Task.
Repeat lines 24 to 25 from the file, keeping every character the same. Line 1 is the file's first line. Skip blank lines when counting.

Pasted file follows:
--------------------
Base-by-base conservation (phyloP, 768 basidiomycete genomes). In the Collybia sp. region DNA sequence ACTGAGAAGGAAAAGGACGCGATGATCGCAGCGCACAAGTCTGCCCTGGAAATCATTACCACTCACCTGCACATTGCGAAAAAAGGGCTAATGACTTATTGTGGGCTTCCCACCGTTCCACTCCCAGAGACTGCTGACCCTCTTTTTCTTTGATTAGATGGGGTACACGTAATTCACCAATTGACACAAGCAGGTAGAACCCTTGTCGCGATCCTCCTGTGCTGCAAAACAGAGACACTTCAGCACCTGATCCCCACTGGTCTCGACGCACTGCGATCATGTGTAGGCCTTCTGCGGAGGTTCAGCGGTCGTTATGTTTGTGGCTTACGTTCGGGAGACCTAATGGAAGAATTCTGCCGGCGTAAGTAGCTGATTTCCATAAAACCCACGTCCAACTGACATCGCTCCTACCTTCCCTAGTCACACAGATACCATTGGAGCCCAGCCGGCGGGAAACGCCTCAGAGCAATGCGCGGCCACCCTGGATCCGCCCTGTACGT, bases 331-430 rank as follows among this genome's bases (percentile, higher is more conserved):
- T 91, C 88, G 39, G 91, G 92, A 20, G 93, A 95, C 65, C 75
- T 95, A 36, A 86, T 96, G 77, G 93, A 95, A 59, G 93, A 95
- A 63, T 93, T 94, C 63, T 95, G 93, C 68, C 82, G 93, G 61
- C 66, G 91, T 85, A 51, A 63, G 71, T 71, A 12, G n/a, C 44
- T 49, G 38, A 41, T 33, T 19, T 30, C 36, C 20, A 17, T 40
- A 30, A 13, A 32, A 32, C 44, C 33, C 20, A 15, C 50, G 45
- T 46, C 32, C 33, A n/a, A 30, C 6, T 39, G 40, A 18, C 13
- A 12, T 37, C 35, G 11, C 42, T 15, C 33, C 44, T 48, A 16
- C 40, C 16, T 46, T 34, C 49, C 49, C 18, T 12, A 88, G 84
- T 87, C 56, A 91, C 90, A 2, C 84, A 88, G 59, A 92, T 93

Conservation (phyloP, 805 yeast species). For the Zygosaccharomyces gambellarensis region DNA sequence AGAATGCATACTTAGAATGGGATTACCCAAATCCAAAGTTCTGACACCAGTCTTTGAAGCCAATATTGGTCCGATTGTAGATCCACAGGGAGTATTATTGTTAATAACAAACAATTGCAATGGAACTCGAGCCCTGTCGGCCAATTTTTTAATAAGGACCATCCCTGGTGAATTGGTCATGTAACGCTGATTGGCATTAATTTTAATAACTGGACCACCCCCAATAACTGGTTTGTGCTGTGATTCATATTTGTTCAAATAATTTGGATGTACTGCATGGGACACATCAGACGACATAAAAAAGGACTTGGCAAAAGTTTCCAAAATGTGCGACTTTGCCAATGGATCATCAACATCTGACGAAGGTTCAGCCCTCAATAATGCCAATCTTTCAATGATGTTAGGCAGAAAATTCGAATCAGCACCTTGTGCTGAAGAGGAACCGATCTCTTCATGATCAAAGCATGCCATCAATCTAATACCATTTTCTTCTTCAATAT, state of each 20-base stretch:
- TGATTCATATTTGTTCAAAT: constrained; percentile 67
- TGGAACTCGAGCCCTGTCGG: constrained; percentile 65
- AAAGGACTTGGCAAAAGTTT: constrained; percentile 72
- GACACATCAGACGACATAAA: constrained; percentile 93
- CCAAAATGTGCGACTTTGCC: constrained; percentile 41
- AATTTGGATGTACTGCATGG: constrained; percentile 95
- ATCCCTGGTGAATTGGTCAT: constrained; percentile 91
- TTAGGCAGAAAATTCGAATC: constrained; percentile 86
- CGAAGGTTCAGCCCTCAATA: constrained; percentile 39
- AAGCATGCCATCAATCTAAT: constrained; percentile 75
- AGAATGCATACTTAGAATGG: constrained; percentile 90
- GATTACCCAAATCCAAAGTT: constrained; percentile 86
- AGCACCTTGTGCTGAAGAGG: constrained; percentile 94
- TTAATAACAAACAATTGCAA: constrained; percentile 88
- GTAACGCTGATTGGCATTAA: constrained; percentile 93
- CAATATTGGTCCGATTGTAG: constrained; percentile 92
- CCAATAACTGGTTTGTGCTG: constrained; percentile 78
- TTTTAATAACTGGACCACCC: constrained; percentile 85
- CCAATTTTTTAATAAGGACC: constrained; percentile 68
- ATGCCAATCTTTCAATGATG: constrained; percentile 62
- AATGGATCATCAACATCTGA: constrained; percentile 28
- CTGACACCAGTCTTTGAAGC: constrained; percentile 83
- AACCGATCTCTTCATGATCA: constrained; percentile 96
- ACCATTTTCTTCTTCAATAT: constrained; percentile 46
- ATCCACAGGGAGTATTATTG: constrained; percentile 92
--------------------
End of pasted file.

- GATTACCCAAATCCAAAGTT: constrained; percentile 86
- AGCACCTTGTGCTGAAGAGG: constrained; percentile 94